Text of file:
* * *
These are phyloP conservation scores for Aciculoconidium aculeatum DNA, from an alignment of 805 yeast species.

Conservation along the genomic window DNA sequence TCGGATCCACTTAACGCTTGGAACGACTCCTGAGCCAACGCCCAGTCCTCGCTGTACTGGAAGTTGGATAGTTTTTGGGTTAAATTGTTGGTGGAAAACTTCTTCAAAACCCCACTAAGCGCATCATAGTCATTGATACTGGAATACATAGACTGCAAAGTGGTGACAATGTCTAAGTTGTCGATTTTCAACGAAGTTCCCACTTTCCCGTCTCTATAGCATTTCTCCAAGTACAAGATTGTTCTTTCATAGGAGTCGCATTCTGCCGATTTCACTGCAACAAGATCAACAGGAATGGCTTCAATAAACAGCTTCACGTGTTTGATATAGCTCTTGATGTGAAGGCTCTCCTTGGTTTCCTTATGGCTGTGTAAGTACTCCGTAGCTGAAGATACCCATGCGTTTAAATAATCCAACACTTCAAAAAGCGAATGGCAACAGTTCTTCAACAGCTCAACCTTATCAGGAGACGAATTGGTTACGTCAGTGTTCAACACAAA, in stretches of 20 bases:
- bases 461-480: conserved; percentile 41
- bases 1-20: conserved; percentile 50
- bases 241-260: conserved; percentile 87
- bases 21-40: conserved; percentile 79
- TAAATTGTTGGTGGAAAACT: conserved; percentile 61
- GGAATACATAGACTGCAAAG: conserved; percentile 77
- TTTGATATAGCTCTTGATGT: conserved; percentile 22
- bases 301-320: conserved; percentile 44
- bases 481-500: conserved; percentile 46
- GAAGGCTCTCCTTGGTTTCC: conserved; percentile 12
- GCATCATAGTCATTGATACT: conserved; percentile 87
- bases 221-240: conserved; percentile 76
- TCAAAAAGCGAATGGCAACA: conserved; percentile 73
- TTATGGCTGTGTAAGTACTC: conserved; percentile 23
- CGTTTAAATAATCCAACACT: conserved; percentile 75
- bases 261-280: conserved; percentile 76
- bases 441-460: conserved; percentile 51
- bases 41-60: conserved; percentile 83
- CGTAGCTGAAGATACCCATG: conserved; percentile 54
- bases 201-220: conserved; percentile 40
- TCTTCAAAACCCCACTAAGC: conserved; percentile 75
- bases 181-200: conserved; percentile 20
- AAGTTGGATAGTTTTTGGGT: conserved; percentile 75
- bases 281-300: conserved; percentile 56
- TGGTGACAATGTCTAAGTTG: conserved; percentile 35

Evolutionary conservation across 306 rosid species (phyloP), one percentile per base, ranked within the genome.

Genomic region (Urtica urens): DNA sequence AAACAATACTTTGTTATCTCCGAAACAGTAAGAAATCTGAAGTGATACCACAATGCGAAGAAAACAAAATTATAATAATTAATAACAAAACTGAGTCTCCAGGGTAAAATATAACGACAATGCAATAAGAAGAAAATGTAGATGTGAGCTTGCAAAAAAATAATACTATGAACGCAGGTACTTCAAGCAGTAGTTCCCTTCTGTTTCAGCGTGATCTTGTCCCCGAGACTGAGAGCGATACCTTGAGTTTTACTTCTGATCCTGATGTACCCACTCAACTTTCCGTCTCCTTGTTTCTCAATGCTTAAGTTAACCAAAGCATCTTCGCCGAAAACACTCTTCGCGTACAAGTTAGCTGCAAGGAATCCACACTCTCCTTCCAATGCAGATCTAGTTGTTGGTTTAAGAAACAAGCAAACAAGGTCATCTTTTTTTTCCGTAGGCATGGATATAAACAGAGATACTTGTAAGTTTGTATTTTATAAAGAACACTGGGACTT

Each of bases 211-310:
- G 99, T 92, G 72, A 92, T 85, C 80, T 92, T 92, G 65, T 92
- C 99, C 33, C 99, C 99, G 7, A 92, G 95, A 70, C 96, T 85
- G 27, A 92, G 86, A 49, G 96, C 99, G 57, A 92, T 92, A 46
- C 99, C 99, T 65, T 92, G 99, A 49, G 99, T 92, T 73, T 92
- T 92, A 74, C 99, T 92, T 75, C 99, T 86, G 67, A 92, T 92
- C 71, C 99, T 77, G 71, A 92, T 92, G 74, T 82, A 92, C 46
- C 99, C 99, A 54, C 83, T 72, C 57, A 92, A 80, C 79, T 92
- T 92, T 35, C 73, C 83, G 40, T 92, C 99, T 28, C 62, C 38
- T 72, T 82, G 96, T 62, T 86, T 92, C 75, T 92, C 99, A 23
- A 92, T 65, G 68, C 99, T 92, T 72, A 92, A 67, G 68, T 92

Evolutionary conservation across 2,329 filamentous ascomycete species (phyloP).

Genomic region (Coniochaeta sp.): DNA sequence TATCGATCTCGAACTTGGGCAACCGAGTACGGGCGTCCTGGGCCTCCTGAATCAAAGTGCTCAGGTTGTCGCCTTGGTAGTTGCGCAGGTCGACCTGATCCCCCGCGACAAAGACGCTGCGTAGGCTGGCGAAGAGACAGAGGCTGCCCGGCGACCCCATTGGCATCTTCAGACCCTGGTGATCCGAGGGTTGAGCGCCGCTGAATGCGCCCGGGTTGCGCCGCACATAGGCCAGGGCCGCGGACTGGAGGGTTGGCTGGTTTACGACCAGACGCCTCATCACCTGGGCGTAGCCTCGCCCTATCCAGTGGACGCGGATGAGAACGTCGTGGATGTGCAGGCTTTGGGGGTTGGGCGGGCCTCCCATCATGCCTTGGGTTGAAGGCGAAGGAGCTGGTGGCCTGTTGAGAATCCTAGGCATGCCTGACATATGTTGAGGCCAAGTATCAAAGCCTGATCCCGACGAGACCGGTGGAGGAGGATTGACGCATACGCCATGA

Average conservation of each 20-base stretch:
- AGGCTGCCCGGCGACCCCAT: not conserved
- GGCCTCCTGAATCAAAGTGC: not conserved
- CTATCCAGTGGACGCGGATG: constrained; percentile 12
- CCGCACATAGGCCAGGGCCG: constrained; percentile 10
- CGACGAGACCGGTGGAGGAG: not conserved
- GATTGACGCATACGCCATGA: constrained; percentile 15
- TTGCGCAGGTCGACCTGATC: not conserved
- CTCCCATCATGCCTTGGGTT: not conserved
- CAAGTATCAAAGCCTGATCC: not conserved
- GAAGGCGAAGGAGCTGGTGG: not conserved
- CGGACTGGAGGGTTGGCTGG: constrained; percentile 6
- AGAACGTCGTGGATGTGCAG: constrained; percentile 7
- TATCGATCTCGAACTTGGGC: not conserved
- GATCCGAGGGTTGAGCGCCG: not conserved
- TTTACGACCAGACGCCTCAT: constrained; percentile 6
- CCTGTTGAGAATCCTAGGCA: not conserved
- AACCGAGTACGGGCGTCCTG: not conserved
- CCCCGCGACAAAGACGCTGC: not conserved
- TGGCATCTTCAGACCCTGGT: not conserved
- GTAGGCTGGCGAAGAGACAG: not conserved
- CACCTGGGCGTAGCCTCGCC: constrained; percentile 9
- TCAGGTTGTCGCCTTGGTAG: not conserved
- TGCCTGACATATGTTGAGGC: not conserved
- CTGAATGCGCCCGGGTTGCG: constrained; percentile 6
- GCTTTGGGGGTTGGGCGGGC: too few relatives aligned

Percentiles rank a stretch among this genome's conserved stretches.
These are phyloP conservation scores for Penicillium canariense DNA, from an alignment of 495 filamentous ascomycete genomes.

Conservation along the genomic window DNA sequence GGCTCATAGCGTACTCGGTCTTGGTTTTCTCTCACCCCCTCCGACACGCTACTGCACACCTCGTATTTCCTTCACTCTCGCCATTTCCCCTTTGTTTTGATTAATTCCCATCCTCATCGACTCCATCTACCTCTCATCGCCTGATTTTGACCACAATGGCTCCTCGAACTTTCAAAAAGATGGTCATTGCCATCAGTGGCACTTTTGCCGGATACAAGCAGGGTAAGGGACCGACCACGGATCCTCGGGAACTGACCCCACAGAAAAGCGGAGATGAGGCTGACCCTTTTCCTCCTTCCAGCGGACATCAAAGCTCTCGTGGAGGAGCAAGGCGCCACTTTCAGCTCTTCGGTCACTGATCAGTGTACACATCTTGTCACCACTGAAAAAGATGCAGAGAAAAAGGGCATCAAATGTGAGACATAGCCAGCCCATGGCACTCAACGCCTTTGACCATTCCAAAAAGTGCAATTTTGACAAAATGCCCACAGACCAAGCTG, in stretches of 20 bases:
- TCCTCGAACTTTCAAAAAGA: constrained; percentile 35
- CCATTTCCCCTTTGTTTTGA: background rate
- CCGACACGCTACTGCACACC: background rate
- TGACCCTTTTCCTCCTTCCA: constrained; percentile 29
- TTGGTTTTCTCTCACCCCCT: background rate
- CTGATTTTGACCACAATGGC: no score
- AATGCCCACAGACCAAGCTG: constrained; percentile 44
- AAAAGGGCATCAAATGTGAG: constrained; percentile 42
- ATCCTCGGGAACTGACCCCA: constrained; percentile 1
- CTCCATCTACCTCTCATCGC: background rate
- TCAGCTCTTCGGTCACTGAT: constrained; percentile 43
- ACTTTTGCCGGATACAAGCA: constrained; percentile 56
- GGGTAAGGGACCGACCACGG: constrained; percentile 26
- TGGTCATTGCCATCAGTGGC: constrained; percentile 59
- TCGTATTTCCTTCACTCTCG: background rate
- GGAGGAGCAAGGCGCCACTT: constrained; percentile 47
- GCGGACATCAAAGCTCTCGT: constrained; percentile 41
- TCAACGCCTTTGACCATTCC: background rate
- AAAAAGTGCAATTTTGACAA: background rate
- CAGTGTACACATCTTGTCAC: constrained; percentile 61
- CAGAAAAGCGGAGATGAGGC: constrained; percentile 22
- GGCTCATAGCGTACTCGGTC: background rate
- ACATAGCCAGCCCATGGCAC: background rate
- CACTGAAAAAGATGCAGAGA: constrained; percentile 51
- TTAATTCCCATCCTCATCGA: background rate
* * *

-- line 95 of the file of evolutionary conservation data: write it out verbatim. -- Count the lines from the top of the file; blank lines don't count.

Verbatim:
- CACTGAAAAAGATGCAGAGA: constrained; percentile 51